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Discussion Starter · #1 ·
Got posed a question over dinner last night, do I race to train, or train to race.
Hmm made me think sometimes, but mostly train to race I think...


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Got posed a question over dinner last night, do I race to train, or train to race.
Hmm made me think sometimes, but mostly train to race I think...

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Both if you have the opportunity.

Obviously training for a race is important. If there are races taking place before your big/planned race, race those races as training.

A lot to learn from a race that can't be duplicated in training.
 

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Train to race for sure. But you need to train the race too. Like position and follow some stronger guys. Or technical descents. So again train to race but put some races as training in you schedule.

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I hate training. I ride and try to get "training" in by disguising it as riding around, but still pushing hard. However I have entered some races mostly as prep for other races.
 
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It ain't easy being Green
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I hate training. I ride and try to get "training" in by disguising it as riding around, but still pushing hard. However I have entered some races mostly as prep for other races.
^^This. I have specific races that I care about but they are mostly late in the season (e.g. Breck Epic); I train during the off season to keep in shape but I'll enter some local (SoCal) races early on (Feb-May) to see where I'm at fitness-wise and to get some intensity into my legs. It helps later on.
 

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I prefer the 'journey' to the end goal if I'm honest. Too much can go wrong on the day that is out of anyones control, whereas if something goes wrong in your training one day then there is always tomorrow! Training lets me ride my bike more and further so a win win.
 

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Discussion Starter · #10 ·
This is it for me! I would not change a thing if I stopped racing. I train to become a better me and race because I can.
Yea jbell, I think you described it perfectly. It's what I do everyday and I love doing it.
Whether it's training or riding, don't really care, it's fun to me.

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I am Walt
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Yea jbell, I think you described it perfectly. It's what I do everyday and I love doing it.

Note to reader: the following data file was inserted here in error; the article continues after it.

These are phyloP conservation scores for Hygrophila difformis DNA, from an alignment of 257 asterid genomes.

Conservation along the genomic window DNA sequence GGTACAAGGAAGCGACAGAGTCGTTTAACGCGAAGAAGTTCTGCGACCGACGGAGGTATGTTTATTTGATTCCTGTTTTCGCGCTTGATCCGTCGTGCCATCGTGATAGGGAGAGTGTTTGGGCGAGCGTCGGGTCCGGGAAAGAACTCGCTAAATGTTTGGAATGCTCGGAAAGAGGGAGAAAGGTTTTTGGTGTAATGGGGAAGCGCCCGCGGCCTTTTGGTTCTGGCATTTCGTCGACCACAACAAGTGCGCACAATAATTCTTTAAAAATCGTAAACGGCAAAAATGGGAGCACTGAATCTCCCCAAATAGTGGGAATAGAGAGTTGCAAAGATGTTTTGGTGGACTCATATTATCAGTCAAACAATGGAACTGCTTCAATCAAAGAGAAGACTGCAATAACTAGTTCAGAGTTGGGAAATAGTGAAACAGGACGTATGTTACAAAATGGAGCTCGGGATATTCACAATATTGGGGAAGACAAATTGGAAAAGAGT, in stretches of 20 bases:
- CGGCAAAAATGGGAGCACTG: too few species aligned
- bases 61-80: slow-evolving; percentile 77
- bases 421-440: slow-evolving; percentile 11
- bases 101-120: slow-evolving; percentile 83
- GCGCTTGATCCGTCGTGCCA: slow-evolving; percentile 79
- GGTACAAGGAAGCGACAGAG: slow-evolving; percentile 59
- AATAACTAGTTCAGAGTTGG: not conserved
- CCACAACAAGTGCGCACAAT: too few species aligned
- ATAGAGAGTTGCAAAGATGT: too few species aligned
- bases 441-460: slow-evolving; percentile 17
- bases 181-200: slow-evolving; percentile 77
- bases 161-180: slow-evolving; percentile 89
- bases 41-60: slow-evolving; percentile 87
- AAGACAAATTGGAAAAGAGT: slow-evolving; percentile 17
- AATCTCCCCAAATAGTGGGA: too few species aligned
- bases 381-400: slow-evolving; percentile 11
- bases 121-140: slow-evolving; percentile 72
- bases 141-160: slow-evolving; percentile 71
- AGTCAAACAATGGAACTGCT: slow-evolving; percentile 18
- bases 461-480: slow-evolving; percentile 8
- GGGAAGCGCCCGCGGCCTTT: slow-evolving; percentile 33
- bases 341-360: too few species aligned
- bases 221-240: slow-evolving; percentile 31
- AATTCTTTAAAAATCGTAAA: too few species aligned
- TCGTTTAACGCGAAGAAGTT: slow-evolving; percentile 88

Whether it's training or riding, don't really care, it's fun to me.
Agree with both jbell and this.

I started structured training for the first time last Dec, and have worked my ass off, with just a few events thus far. I love the training, and the events are just byproducts that I do anyway. I played football through college, and have religiously worked out since (lifting, running, mountain biking), but always "just" to work out. At 55, the training really suits me, and harkens back to my football days, where you just put your head down and did what the coach told you. I like executing practices, working on stuff, and seeing results.

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Elitest thrill junkie
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Training, in the form of off-the-bike, has lots of benefits that are hard to match while riding and racing. Training on the bike is usually beneficial. It can be difficult to match race-intensity on your own rides, but on the other hand, it can also be difficult to reach that intensity frequently enough if you are just racing and not training. Supplementing the riding with off-the-bike training is usually an excellent way to help maintain and get better when you aren't racing every couple days. You also get to do things like strengthen your back, upper body, core, etc., which has significant riding benefits.
 

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My style:
Do all the races if they don’t compromise your A race.

No A race? Race them all. Race your way into fitness and learn key takeaways from every race.
Those guys that only race in their peak form at courses that only suit their skills and power to weight....It’s a lie, and it’s boring. It’s egotistical in the sense that you can’t let people see you out of form.

One takeaway from last season. If I am racing a ton, not to taper for B or C races and just keep building fitness.

Racing is fun, and so are the times with fellow racers.




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